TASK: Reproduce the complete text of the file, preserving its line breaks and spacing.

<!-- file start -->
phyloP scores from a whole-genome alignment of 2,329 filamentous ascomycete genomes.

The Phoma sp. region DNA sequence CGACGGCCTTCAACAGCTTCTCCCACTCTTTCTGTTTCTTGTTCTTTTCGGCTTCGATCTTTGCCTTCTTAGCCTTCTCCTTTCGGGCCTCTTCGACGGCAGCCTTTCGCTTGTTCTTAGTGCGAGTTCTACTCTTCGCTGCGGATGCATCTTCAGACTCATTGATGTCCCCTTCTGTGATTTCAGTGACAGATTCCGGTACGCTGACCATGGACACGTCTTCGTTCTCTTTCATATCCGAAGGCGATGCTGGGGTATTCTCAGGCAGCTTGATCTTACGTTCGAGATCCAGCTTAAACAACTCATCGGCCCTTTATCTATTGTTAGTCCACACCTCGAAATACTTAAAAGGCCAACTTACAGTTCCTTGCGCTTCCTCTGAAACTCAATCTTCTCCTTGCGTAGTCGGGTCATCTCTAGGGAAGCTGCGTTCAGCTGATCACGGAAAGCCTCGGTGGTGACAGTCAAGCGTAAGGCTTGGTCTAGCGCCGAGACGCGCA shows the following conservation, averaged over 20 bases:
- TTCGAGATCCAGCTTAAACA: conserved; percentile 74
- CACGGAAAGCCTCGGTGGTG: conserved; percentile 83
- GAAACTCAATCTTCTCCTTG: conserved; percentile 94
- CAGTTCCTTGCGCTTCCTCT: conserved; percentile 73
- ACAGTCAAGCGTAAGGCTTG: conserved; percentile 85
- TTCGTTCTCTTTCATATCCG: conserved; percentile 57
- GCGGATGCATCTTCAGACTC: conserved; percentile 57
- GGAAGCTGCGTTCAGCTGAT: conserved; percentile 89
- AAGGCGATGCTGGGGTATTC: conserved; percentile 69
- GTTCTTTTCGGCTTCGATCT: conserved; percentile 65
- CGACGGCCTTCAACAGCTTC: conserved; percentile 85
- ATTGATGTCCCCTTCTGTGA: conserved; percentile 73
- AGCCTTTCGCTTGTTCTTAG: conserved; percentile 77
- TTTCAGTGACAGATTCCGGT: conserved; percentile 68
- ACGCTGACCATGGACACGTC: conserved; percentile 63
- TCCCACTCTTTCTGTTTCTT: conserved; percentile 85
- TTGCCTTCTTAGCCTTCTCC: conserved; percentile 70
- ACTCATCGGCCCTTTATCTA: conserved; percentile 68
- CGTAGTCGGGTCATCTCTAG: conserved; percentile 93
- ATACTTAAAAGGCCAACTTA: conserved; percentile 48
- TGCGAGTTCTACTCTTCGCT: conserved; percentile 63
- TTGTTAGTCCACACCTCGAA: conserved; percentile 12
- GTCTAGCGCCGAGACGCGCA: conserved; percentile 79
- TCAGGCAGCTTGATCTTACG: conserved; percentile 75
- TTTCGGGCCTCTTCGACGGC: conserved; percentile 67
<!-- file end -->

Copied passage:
phyloP scores from a whole-genome alignment of 2,329 filamentous ascomycete genomes.

The Phoma sp. region DNA sequence CGACGGCCTTCAACAGCTTCTCCCACTCTTTCTGTTTCTTGTTCTTTTCGGCTTCGATCTTTGCCTTCTTAGCCTTCTCCTTTCGGGCCTCTTCGACGGCAGCCTTTCGCTTGTTCTTAGTGCGAGTTCTACTCTTCGCTGCGGATGCATCTTCAGACTCATTGATGTCCCCTTCTGTGATTTCAGTGACAGATTCCGGTACGCTGACCATGGACACGTCTTCGTTCTCTTTCATATCCGAAGGCGATGCTGGGGTATTCTCAGGCAGCTTGATCTTACGTTCGAGATCCAGCTTAAACAACTCATCGGCCCTTTATCTATTGTTAGTCCACACCTCGAAATACTTAAAAGGCCAACTTACAGTTCCTTGCGCTTCCTCTGAAACTCAATCTTCTCCTTGCGTAGTCGGGTCATCTCTAGGGAAGCTGCGTTCAGCTGATCACGGAAAGCCTCGGTGGTGACAGTCAAGCGTAAGGCTTGGTCTAGCGCCGAGACGCGCA shows the following conservation, averaged over 20 bases:
- TTCGAGATCCAGCTTAAACA: conserved; percentile 74
- CACGGAAAGCCTCGGTGGTG: conserved; percentile 83
- GAAACTCAATCTTCTCCTTG: conserved; percentile 94
- CAGTTCCTTGCGCTTCCTCT: conserved; percentile 73
- ACAGTCAAGCGTAAGGCTTG: conserved; percentile 85
- TTCGTTCTCTTTCATATCCG: conserved; percentile 57
- GCGGATGCATCTTCAGACTC: conserved; percentile 57
- GGAAGCTGCGTTCAGCTGAT: conserved; percentile 89
- AAGGCGATGCTGGGGTATTC: conserved; percentile 69
- GTTCTTTTCGGCTTCGATCT: conserved; percentile 65
- CGACGGCCTTCAACAGCTTC: conserved; percentile 85
- ATTGATGTCCCCTTCTGTGA: conserved; percentile 73
- AGCCTTTCGCTTGTTCTTAG: conserved; percentile 77
- TTTCAGTGACAGATTCCGGT: conserved; percentile 68
- ACGCTGACCATGGACACGTC: conserved; percentile 63
- TCCCACTCTTTCTGTTTCTT: conserved; percentile 85
- TTGCCTTCTTAGCCTTCTCC: conserved; percentile 70
- ACTCATCGGCCCTTTATCTA: conserved; percentile 68
- CGTAGTCGGGTCATCTCTAG: conserved; percentile 93
- ATACTTAAAAGGCCAACTTA: conserved; percentile 48
- TGCGAGTTCTACTCTTCGCT: conserved; percentile 63
- TTGTTAGTCCACACCTCGAA: conserved; percentile 12
- GTCTAGCGCCGAGACGCGCA: conserved; percentile 79
- TCAGGCAGCTTGATCTTACG: conserved; percentile 75
- TTTCGGGCCTCTTCGACGGC: conserved; percentile 67